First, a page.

Friday, February 27, 2009

Indiana's Problem With Unprosecuted White Collar Crime and Public Corruption

It is growing increasingly apparent that there is an enormous problem in Indiana with unprosecuted white collar crime, including public corruption. The problem appears to be growing worse. There isn't hardly a week go by that I'm not presented with a new shocking set of facts of criminal activity by crooks who wear starched white collar shirts. Given the history in this state of not prosecuting those folks, it is apparent that they have little to worry about.

The problem stems from the prosecutorial system established in Indiana. In Indiana, county prosecutors have sole discretion to prosecute individuals. They gear their efforts at stopping the type of street crime that dominates their communities, drug dealing, burglaries, rape, theft, etc. White collar crime though can be enormously complicated and requires an expertise that few county prosecutors have. Prosecuting white collar crime requires a lot of time and resources that prosecutors don't want to divert from the street crime they are used to prosecuting.

That leaves the Attorney General. Indiana's Attorney General, however, does not have prosecutorial powers. While there is absolutely nothing that prohibits the AG from establishing task forces to deal with white collar crime, conducting investigations and offering assistance to prosecutors who choose to prosecute as a result of the AG's investigation, historically our AG has declined to assume that role.

There is, however, some hope that the new U.S. Attorney will make white collar crime and and public corruption seriously and engage in prosecutions. Of course, for the U.S. Attorney to be involved, there has to be violations of federal law. Many of the legal violations now, concern state laws being broken.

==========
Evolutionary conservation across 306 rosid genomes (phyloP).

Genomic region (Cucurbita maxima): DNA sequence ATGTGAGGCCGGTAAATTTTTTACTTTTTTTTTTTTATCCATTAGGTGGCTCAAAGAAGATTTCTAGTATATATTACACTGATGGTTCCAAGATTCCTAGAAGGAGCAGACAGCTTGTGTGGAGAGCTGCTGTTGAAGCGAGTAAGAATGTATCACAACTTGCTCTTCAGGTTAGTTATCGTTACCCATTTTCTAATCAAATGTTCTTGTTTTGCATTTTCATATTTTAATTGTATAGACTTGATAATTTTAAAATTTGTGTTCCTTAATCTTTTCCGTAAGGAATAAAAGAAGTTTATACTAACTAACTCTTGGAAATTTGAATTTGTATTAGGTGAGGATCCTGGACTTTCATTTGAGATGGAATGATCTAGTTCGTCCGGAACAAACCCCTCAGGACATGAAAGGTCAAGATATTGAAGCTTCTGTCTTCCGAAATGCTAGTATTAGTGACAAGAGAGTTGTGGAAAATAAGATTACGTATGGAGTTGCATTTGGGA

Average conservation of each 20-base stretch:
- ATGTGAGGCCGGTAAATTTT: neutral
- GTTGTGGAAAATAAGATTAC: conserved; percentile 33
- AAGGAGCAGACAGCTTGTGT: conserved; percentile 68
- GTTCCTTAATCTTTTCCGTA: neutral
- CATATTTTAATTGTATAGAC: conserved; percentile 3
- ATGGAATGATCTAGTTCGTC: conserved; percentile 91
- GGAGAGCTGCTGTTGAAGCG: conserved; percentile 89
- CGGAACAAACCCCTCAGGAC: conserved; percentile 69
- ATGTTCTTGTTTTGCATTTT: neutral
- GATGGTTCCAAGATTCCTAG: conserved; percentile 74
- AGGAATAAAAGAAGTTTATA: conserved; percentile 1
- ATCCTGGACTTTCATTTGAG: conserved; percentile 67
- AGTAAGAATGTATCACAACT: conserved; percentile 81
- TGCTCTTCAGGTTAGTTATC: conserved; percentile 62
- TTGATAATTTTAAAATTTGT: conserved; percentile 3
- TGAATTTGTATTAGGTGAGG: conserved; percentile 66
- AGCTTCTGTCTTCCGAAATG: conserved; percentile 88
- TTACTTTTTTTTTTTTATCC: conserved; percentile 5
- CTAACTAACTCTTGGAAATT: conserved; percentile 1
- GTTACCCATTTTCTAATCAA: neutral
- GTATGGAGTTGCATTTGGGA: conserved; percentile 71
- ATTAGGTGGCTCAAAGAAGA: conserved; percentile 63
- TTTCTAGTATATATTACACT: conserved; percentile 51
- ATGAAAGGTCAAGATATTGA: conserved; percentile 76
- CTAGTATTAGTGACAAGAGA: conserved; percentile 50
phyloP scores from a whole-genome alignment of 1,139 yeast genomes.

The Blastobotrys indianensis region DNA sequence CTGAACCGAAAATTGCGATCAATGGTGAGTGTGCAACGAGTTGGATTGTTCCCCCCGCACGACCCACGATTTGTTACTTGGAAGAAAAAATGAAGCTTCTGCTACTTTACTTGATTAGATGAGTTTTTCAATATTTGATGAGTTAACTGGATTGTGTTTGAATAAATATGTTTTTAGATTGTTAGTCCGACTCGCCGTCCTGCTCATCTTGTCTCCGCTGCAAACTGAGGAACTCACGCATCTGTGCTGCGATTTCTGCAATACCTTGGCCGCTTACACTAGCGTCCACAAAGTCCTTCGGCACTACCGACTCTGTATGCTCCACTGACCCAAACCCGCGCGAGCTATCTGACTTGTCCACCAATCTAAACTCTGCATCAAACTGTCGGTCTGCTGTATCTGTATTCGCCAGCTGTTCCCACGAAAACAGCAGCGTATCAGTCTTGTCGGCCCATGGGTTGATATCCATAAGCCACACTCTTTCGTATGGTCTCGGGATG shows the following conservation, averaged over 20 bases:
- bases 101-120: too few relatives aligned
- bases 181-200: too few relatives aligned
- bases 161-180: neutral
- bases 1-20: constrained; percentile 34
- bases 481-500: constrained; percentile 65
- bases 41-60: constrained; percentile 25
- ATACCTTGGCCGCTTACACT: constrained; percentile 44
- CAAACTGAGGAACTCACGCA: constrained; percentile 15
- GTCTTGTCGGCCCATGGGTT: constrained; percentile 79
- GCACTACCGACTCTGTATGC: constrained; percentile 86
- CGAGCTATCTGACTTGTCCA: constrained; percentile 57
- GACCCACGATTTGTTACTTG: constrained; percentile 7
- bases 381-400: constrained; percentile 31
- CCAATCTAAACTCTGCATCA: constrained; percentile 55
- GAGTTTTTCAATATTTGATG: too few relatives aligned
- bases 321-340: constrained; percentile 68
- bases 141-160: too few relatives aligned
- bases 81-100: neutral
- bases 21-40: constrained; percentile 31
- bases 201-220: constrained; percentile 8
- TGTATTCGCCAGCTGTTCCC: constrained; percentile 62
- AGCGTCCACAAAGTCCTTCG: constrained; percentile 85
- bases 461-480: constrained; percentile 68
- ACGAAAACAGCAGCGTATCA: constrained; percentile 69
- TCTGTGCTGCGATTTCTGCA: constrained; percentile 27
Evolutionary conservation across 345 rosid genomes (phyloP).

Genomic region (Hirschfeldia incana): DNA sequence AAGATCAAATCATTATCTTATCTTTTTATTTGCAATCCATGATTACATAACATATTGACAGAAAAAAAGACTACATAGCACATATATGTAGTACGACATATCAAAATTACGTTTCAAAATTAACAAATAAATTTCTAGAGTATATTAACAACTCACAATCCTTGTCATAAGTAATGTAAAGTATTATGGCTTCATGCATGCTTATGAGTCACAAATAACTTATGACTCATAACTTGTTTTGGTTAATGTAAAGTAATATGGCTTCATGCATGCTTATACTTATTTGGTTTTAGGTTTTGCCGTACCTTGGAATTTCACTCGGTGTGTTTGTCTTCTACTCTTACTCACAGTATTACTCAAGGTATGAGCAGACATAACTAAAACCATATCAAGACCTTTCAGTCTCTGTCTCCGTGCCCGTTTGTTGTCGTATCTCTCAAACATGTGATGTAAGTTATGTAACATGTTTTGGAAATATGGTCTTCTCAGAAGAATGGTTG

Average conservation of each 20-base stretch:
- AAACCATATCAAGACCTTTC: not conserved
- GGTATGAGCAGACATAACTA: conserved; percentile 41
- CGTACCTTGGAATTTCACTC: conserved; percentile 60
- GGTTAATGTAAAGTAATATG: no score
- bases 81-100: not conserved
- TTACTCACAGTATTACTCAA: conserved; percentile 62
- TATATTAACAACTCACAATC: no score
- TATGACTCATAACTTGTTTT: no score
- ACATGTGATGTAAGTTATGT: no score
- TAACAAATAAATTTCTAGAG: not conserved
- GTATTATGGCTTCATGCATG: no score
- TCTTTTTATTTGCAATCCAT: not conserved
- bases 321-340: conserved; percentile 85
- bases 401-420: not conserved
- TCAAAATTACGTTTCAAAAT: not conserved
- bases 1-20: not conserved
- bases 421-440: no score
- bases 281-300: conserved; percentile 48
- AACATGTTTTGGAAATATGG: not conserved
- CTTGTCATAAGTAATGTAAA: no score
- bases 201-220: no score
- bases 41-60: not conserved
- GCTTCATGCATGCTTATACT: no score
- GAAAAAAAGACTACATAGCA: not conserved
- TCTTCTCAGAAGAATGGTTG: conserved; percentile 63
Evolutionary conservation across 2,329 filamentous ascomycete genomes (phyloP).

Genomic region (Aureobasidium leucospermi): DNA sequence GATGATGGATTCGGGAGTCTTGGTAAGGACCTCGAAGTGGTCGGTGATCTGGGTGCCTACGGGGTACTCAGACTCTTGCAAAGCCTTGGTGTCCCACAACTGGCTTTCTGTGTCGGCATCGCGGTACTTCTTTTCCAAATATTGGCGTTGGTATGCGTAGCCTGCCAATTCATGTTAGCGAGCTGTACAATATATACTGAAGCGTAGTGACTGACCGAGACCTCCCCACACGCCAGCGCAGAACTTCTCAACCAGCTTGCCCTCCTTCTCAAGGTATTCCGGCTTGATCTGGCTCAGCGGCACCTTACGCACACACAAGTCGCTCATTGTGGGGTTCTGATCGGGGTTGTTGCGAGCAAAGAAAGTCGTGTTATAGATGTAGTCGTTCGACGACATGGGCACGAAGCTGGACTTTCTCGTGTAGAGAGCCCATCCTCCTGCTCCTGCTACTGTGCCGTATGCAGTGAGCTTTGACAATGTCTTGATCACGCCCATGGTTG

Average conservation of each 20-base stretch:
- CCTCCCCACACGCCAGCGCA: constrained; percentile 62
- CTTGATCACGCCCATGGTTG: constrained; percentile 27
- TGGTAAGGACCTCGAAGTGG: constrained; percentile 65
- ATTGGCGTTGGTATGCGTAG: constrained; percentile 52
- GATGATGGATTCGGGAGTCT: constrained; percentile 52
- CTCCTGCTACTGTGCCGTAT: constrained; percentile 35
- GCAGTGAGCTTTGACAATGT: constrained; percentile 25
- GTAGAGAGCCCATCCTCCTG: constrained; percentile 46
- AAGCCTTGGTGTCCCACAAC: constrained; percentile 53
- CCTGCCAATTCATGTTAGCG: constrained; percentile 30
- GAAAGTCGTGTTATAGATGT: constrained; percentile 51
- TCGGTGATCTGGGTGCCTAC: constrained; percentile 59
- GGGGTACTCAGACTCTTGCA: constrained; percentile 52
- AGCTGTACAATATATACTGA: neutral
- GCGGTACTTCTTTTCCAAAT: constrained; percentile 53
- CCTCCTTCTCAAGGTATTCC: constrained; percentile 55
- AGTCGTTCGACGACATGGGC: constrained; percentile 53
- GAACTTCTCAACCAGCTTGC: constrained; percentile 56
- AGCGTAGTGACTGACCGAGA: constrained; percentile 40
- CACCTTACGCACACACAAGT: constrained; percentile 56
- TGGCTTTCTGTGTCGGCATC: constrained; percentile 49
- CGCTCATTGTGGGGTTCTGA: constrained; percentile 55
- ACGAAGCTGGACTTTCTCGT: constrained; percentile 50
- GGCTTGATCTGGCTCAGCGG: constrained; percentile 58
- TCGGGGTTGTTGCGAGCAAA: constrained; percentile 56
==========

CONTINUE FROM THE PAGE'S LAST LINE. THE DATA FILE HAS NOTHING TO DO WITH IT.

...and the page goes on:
It is time to rethink the prosecutorial structure of Indiana. As things currently stand, white collar crime and public corruption will continue to go unprosecuted under the current structure. We need to have an aggressive Attorney General who is willing to make these types of crimes a priority, and has the legal authority to initiate prosecution.

Public corruption in Indiana is deeply embedded in both political parties. Those involved have little fear of of being exposed in the newspapers or being prosecuted. That has to change.

4 comments:

burlingtonasacoach said...

White collar crime is far more damaging to society than all the street crime combined. The differences are the street criminal is poor and unable to pay the hefty fines the white collar criminals pay. The street criminal goes to prison and the white collar criminal is free to commit more crimes against society.

Leslie Sourwine

Jon said...

I would concur that white collar crime is more damaging to society. When Ken Lay destroyed Enron he destroyed the lives of thousands of employees and shareholder. He was on vacation in Colorado when he died, about three months before his sentencing. Then there is Bernie Madoff who bilked investors of at least 50 billion dollars! Mr. Madoff currently resides in his penthouse suite while he awaits his indictment, hopefully soon.

burlingtonasacoach said...

Jon
Even when Madoff is sentenced it is not likely he will receive near what the street criminal receives. Madoff will pay a hefty fine receive a light sentence and get out to continue to enjoy his life. While the lowly street criminal will spend decades behind bars and get out to eat out of garbage cans unless he has family to take him in. The laws are not applied equally to every citizen and the white collar criminal knows even if caught his punishment will be very little. Meanwhile the lives as you said that are affected runs into the thousands.

Leslie

Citizen Kane said...

One public benefit of prosecuting people is subpoenaing witness and exposing their lies in at least convicting them of perjury, if nothing else.